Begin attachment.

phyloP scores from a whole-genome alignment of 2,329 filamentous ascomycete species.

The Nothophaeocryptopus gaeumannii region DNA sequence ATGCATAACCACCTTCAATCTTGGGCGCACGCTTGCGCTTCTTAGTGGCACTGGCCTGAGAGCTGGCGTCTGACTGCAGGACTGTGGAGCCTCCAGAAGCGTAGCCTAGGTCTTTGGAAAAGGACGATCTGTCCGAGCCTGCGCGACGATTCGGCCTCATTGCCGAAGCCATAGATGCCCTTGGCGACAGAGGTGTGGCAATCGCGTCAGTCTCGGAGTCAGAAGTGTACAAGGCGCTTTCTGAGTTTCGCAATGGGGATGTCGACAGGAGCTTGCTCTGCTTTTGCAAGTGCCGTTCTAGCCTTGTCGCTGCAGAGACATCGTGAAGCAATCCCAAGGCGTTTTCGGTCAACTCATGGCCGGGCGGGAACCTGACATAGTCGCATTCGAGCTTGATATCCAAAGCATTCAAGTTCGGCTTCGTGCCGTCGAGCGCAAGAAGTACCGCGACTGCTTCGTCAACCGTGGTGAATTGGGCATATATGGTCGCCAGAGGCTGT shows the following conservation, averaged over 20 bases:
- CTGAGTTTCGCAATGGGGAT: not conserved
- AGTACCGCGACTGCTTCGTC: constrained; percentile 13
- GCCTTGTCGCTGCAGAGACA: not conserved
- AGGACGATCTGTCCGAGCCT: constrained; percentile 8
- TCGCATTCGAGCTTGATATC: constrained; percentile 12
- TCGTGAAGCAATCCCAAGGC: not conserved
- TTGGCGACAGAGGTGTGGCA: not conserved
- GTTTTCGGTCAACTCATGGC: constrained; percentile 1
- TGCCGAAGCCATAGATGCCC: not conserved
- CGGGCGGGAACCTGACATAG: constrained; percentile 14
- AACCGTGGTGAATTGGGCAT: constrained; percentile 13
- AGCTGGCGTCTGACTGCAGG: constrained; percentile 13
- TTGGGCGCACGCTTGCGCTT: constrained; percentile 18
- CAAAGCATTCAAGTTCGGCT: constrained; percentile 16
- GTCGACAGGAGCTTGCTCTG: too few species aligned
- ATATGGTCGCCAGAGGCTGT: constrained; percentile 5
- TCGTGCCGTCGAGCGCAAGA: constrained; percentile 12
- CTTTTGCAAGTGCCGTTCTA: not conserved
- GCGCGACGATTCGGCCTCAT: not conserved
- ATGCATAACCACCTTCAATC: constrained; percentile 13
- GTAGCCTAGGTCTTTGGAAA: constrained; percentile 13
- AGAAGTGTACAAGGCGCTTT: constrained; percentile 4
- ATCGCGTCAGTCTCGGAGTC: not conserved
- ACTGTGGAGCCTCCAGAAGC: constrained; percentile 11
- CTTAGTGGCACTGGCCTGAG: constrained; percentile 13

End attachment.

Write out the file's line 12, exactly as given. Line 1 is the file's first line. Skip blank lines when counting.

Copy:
- CGGGCGGGAACCTGACATAG: constrained; percentile 14